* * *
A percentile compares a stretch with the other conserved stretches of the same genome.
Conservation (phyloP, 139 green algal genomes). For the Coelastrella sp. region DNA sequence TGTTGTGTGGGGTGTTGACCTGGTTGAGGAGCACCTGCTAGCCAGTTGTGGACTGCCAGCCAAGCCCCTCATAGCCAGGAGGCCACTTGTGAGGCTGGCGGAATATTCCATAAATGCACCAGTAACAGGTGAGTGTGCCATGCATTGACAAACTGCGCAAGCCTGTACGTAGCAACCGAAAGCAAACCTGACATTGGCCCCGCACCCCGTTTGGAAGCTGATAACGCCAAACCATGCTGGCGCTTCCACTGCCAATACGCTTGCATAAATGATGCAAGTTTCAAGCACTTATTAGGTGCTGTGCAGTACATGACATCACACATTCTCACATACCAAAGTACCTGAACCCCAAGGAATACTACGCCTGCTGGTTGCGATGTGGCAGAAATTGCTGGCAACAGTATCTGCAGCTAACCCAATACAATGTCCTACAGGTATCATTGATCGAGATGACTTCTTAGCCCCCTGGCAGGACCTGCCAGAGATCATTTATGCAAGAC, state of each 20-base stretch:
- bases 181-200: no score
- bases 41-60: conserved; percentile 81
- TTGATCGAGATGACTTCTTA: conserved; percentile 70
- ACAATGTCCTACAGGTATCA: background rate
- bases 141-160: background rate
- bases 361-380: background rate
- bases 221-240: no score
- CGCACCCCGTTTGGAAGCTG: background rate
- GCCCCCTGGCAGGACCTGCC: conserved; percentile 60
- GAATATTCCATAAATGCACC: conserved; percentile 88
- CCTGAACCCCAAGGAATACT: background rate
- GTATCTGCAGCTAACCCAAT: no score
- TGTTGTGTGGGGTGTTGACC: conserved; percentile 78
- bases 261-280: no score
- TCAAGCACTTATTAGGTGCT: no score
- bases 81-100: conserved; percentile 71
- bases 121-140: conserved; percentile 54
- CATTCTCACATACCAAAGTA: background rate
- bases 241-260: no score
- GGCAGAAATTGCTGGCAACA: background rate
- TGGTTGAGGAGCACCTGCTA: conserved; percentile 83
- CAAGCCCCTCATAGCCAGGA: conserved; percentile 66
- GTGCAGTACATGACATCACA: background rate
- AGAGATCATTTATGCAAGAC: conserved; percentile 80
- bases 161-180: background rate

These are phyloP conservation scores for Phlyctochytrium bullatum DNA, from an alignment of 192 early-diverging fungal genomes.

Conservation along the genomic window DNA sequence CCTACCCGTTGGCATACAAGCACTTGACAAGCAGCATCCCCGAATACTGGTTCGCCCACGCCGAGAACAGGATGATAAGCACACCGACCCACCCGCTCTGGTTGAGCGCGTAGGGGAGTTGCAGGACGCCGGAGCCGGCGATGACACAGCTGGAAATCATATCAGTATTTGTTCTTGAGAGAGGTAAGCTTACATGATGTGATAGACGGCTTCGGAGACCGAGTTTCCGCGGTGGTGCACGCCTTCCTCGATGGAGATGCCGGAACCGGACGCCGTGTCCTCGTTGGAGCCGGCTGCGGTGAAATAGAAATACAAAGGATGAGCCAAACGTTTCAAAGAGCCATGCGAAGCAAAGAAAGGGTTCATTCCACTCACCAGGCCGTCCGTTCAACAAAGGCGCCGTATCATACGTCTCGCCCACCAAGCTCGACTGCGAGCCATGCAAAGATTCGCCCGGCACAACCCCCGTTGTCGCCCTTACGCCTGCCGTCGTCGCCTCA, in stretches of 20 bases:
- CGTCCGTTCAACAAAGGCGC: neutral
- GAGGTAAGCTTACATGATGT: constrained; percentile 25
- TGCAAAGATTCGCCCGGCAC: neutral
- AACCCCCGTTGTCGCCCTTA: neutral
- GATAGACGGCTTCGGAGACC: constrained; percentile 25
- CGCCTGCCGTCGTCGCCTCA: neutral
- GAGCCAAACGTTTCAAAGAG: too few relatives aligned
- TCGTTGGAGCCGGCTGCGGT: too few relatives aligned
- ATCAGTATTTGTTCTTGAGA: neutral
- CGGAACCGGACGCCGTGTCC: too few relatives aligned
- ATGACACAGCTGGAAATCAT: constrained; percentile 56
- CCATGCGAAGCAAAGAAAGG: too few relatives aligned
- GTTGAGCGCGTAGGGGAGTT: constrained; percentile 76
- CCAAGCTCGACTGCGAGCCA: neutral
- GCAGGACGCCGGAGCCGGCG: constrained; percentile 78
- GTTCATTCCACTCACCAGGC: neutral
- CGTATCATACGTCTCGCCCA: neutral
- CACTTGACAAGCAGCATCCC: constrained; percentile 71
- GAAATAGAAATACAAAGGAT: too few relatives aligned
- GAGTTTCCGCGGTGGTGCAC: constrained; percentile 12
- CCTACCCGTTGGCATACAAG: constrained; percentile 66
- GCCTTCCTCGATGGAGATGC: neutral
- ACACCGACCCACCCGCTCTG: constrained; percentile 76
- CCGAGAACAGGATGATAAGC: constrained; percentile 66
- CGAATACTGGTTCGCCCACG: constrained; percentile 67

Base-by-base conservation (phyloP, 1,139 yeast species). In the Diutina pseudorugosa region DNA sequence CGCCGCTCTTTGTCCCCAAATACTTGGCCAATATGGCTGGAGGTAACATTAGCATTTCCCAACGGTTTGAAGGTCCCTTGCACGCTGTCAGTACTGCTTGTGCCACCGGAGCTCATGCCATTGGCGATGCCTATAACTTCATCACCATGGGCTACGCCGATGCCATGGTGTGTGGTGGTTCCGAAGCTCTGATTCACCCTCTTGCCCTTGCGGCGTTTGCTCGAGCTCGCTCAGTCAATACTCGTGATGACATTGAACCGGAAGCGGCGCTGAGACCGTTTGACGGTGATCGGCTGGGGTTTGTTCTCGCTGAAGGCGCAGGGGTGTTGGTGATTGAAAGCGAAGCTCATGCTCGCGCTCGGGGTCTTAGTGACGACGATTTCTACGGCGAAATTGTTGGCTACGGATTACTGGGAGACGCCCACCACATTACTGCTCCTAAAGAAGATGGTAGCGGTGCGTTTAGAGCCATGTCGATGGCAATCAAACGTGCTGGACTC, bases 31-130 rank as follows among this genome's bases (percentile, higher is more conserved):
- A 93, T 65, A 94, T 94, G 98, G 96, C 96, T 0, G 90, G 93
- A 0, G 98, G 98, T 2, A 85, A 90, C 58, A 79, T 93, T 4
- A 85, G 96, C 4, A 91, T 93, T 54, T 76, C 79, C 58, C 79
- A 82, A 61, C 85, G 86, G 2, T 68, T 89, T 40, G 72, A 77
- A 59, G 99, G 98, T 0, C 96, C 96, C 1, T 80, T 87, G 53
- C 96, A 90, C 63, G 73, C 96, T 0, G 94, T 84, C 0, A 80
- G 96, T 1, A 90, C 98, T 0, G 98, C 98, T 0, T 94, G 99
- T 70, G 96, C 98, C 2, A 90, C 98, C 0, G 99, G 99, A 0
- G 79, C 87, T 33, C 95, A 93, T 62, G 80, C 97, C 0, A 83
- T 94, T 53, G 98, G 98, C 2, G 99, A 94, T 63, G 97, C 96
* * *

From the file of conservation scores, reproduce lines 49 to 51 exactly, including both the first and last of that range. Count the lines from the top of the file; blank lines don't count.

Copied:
- GAGTTTCCGCGGTGGTGCAC: constrained; percentile 12
- CCTACCCGTTGGCATACAAG: constrained; percentile 66
- GCCTTCCTCGATGGAGATGC: neutral